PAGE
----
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Real estate record and builders' guide: v. 59, no. 1528: June 26, 1897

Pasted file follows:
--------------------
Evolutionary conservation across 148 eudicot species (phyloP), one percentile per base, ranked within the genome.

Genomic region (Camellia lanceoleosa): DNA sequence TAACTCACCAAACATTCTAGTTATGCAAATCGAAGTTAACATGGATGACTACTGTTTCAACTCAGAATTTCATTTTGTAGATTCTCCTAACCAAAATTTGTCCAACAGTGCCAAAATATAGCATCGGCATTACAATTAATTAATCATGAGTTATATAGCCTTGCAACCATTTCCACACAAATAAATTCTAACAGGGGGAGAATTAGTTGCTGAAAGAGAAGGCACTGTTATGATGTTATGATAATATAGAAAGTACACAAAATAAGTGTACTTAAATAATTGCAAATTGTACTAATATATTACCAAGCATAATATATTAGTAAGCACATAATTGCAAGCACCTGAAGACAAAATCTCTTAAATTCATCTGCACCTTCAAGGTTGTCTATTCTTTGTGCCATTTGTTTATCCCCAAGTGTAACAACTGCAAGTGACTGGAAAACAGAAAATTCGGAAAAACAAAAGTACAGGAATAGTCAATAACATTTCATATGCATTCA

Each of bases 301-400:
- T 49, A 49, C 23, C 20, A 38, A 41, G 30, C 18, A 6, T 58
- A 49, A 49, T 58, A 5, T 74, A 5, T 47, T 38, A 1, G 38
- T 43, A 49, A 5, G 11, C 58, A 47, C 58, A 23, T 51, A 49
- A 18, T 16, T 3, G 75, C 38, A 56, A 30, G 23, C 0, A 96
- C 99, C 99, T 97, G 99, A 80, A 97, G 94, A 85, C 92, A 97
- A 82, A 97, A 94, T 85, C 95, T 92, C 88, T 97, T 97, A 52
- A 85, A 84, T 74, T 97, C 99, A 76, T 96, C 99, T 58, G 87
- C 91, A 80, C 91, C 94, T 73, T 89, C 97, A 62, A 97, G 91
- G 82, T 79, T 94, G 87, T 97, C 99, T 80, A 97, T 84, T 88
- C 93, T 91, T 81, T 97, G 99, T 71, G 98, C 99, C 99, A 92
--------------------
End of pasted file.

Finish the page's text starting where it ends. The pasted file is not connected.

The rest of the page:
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June 26, 1897. Record and Guide #1 ESTABUSHED^IWPH2U>I868; £te%D TO ftEA,LESTAJt,BuiLDI/fc AR,CH"lTEeTUR,E,KciJSEKOIDDDQai^nMi; Busn/Ess AifoTHEHEs OF GEjlERAt W-renEST.; PRICE* PER YEAR, IN ADVANCE, SIX DOLLARS. Fublished every Saturday. TBLXPHOMS, - . . . . COKTLAHDT 1370 OommimloKtloiiB sboiild be addressed to C. W. SWEET, 14-16 Vesey Street. J. T, LINDSEY, Business Manager. "Entered al tfie Post-office at Wew York, Jf. T., a* second-elass matter." Vol. LIX. JUNE 26, 1897. No. 1,528 NEW BUILDING LAWS. The Record and Guide will publish a new edition of the New York Building Laws and ordinances as soon as official copies of several recent laws can be obtained from the Secretary of State's office. Those who are familiar with the manner in which our previous editions of the building laws have been compiled know what to expect—a handy volume, with headings and mar¬ ginal notes, full indexes and colored engravings. This is a complete and standard work, edited by William J. Fryer, and is invaluable to architects, builders and others interested in building oper ations. The new edition will bring the building laws up to date, together with the Greater New York Charter provisions, which latter take eifect next January. Orders for the new publication may now be sent in to the Record and Guide, Nos. 14 and i6 Vesey Street, New York, and deliveries will be made at the earliest day practi¬ cable. THE public and the press are becoming more and more im¬ pressed with the fact that our commercial conditions have improved and are improving. A few months ago the few who saw what was coming and lifted their voices in prophecy were regarded with suspicion : to-day the suspicion would alight on anyone who did not take a cheerful view of the situation. Gen¬ eral views are often unreliable, because they are only too often the result of a good feeling that a period of Inflation has pro¬ duced. To-day it ia only apparent that we have emerged from a period of depression and that good times are ahead, to cul¬ minate later on possibly in inflation, bat no want of conservat¬ ism has been apparent anywhere. As a matter of fact, in many lines there is still considerable hesitation ; this the adjustment of the tariff, which is now in siglit, may remove. Because of this hesitation some doubt the genuineness of the bull move¬ ment in the stock market, but if there ever was a healthy and justifiable advance it is that being made to-day in the prices of securities, allowance being maae for the ability of Wall street to discount coming conditions. The gain in prices is so far almost wholly based upon profitable developments, the writing down of interest burdens, dividends declared and prospective, and matters of like nature. When the movement reaches the new and helpless issues then will be the time for fear, but that is a good way ahead yet. Seeing the process of opening out and rebuilding in our trade and commerce that is goiug on there is no reason why the present movement should not endure for some time to come, with the usual and natural reactions, of course. ------------a------------ THERE is current a report that the Bauk of England is about to compete more actively for the London discount husi¬ ness. If this is so it will compel a change of policy in regard to the quoted bank rate, which has for a long time been fictitious. With the Bank of England looking for discounts it would have to make its rate conform to that at which business was actually done, and instead of a quotation away above the market—to¬ day it is 2 per cent, as compared with 1 per cent, or less out- aide—the cable would bring us the rate for the pick of the busi¬ ness. This, we think, would be much more serviceable than the aominal rate now made. The English country banks which operate on the quoted bank rate might complain, but would either have to make a rate for themselves or conform more nearly to metroi>olitan practice. The Bank of England is forced into a more aggressive policy apparently by the impossibility of employing its funds satisfactorily any other way. Console have been for some time out of the question ; indeed it appears that the high prices for these have induced some of the banks to take profits upon them and take their chances of employing the proceeds more profitably elsewhere. Investing institutions are now holding much larger amounts of shares, stocks and debentures and Indian and Colonial Glovernmentsecuritiesthan they did ten years ago. By larger we meau that the increase is greater in proportion to the increase in other lines. From this it would appear that consols are being abandoned to savings institutions, trusts and ultra-conservative investors, whose abil¬ ity to maintain present quotations may be fairly questioned. The desire for larger returns on money has not been so pro¬ nounced for two or three years and it is becoming every day clearer that the public is regarding the United States more and more as the place where that desire may be gratified. This is especially so since the announcement of Secretary Gage regard¬ ing the policy of the Administration on the subject of the currency. The State Board of Arhitration, THE building trades though slow are not the last to rally from the effects oE a financial crisis, inasmuch as low prices of material have a tendency to induce idle capital to seek employment in the improvement of real estate, a species of in¬ vestment which is at all times regarded as comparatively safe. However, the temporary advantage of low prices may be more than ofi'set by friet'on between labor and capital. At a time like the present it is therefore of the utmost importance to the community atlarge that labor disputes should he suspended in building trades. Nevertheless, during the past year there were uo fewer than seventy-one strikes aud lockouts iu those trades in New York City alone, perhaps a majority being occasioned by the failure of labor unions to agree among themselves as to the division of work. Others, like the plasterers strike now in progress, were based on demands for impossible concessions from employers, which never for a moment left their ultimate failure iu doubt. In short, unstable conditions of the labor market are discouraging activity not only in the building trades but iu other industries as well, and seriously retarding the re¬ vival of business. It was to make impossible precisely such conditions as these that the State Board of Mediation and Arbitration was estab¬ lished some ten years ago. In 1886, following the example of Massachusetts, the Legislature passed a law creating a public tribunal of arbitration, which was reorganized with increased powers in the following year. This Board has proved a positive failure. It has probably not efl'eeted the settlement of a single strike of importance during the whole of its existence. At any rate, it has achieved no end which could not have beeu accom¬ plished by private arbitration without the expenditure to the tax-payer of about $20,000 a year. It enjoys the confidence of neither labor nor capital, audits abolition was advocated in the last session of the Legislature, Governor Black having called attention to its uselessness in his annual message. The secret of the Board's failure is not difficult to discover. Iu the first place it is a political creation; secondly, it is in¬ vested with vexatious powers of inquisition without being able to enforce its decisions. The Board consists of three members appointed by the Governor for three years—one member from each of the two leading political parties, and one from a "bona fide labor organization." The Board has power to call for and examine all the books, papers and documents of any party to a labor controversy, with the same authority to enforce their pro- ductiou as is possessed by courts of record. This is a dangerous power to place in the hands of a public commission, and so long as the Board cannot compel the parties to a strike to submit their differences to it uor to abide by its decisions, merely serves to create a fatal prejudice against the Board. Employers fear the Board's power of inquisition, while workingmen despise its impotence to enforce its decrees. But i£ the State tribunal of arbitration is abolished what shall take its place? Improvement in the relations between em¬ ployer and employed must, it would seem, be sought partly in a more perfect organization of labor, partly in some form of private arbitration. A large percentage of strikes is due to the absence of a central authority among labor unions of sufficieut weight to settle disputes between them as to the distribution of work. Eurfcher, individual unions, owing to loose organization, allow themselves to be led temporarily by turbulent minorities. Trades unionism is recognized by law. But the law does not yet insist on the principle that the right to organize involves the duty to organize well. Organization for the control of the labor market must be regarded as a busine**, to be safeguarded, like other businesses, in proportion to the attendant social risks. It